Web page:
Fyra dispute settled as AnsaldoBreda buys back V250 trainsets
NETHERLANDS: National passenger operator NS has reached agreement with AnsaldoBreda and its parent company Finmeccanica to settle the ongoing dispute over the V250 trainsets supplied for the aborted Fyra high speed services linking Amsterdam with Brussels and Breda.
Under an agreement announced on March 17, AnsaldoBreda will take back all 16 V250s ordered by NS and return €125m to the operator, which says its loss on the debacle is now capped at €88m. Having taken legal advice, both parties agreed that a compromise would be more beneficial than continuing the protracted legal action, and allow them to ‘fully concentrate’ on their normal business. AnsaldoBreda is currently building 50 V300 high speed trains for Trenitalia in partnership with Bombardier.
Ordered as long ago as 2004, the V250s were withdrawn in January 2013 after little more than a month of international service, following a series of technical failures. Belgian operator SNCB subsequently cancelled its contract for three trains which had not been delivered, and NS decided in June 2013 to abandon the Fyra project despite having already accepted several trains and put them into operation.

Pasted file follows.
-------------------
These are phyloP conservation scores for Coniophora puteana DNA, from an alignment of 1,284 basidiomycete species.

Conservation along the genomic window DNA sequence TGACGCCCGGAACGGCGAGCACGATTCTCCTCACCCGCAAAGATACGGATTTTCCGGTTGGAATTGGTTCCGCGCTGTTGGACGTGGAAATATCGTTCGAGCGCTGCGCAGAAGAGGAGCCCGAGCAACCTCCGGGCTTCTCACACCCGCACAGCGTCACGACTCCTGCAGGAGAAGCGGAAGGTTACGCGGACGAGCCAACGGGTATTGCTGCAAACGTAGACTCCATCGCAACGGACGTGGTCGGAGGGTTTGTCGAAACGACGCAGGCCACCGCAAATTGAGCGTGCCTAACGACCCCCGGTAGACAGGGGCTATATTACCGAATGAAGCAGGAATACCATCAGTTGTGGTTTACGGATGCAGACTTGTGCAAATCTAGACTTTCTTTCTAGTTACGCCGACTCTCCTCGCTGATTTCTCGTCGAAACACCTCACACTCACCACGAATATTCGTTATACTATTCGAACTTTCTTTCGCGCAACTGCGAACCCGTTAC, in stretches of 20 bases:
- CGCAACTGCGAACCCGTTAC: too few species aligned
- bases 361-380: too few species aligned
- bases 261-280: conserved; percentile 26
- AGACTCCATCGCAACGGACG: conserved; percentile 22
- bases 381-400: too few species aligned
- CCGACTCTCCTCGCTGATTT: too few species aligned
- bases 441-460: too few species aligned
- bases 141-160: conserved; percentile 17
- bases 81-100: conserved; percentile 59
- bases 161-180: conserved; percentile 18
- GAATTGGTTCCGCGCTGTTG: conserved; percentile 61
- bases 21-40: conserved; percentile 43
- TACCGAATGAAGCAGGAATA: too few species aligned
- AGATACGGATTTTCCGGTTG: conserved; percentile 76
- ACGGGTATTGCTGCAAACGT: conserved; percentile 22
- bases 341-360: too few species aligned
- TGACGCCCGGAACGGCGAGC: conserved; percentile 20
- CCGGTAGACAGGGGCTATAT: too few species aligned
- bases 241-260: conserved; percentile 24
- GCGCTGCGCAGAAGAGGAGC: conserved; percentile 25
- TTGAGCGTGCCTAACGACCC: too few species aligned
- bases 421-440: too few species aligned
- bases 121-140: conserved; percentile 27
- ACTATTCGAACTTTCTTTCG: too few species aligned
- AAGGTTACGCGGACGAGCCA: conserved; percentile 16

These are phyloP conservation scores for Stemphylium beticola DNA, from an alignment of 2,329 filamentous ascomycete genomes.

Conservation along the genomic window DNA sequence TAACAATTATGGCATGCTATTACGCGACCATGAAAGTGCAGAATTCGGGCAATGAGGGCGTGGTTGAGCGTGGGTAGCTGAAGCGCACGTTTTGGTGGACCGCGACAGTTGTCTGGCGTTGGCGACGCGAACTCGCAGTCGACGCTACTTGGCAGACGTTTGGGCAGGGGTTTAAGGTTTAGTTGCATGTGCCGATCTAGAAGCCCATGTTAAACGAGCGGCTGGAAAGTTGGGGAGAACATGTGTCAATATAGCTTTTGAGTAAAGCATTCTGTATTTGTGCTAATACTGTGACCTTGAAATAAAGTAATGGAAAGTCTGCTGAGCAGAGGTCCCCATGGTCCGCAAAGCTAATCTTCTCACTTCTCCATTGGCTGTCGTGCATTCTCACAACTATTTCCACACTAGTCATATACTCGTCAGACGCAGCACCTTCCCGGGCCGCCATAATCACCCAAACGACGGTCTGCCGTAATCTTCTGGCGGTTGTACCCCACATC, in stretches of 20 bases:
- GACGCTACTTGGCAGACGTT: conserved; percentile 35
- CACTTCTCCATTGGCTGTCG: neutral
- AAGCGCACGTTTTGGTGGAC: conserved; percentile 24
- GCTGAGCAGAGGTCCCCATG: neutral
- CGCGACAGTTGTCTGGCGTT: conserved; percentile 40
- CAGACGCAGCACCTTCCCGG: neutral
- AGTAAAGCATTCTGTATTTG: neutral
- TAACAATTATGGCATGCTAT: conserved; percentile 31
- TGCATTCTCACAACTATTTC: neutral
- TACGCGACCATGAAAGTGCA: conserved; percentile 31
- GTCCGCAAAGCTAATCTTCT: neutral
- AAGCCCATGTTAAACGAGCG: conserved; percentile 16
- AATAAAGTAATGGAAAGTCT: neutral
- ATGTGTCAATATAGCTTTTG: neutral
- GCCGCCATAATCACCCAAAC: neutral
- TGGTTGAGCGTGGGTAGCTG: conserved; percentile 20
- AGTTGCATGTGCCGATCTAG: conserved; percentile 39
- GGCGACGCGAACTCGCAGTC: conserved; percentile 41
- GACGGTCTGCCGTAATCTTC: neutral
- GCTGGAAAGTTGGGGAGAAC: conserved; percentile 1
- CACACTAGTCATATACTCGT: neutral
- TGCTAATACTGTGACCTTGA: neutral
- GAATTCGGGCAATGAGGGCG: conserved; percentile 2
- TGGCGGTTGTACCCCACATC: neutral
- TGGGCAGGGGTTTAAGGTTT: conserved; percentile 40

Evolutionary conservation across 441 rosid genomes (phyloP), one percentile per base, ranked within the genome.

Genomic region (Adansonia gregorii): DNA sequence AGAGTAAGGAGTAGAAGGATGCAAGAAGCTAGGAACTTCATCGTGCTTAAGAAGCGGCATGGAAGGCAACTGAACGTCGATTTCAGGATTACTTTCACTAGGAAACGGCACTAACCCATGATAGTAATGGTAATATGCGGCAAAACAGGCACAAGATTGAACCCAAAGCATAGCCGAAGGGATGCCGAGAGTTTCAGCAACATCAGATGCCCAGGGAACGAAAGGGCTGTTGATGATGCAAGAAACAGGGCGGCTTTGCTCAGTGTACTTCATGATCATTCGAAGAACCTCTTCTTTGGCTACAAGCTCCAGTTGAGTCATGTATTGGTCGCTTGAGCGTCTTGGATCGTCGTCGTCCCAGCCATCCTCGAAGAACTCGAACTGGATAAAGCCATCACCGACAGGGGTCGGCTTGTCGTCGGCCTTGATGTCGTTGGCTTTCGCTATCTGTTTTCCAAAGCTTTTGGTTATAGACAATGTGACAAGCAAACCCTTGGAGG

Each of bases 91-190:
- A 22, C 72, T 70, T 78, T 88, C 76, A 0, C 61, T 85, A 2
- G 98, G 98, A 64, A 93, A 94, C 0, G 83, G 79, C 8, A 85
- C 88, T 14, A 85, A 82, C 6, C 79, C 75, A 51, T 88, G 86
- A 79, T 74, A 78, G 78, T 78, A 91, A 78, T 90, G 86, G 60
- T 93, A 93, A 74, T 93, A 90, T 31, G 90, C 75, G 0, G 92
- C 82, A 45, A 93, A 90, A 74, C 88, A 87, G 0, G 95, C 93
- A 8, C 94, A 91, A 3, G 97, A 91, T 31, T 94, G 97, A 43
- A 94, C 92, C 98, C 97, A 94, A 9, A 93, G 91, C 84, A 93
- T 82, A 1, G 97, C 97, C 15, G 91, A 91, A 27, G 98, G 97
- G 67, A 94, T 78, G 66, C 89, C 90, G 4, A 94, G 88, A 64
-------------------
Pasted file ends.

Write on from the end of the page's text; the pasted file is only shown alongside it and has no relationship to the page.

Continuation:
Both parties accept that the trains could have been repaired and returned to commercial service. According to a joint statement, ‘the disagreement between the parties concerned a different assessment of the conditions under which this recovery would be possible. Basically it was not about the robustness of the design, but about acceptable deadlines for repair and employability that failed to meet the needs of NS, and about the financial consequences.’
AnsaldoBreda will take responsibility for recovering the V250s that have been stored near Amsterdam. The supplier will then be free to refurbish or modify the trainsets to meet the needs of another operator. In the event of a successful sale, the agreement provides for additional payments to NS up to a maximum of €21m.
Finmeccanica expressed its satisfaction with the agreement, which it said represented ‘a significant step forward’ in defining the level of risk at AnsaldoBreda. The effects of the deal have already been reflected in the company’s 2013 results.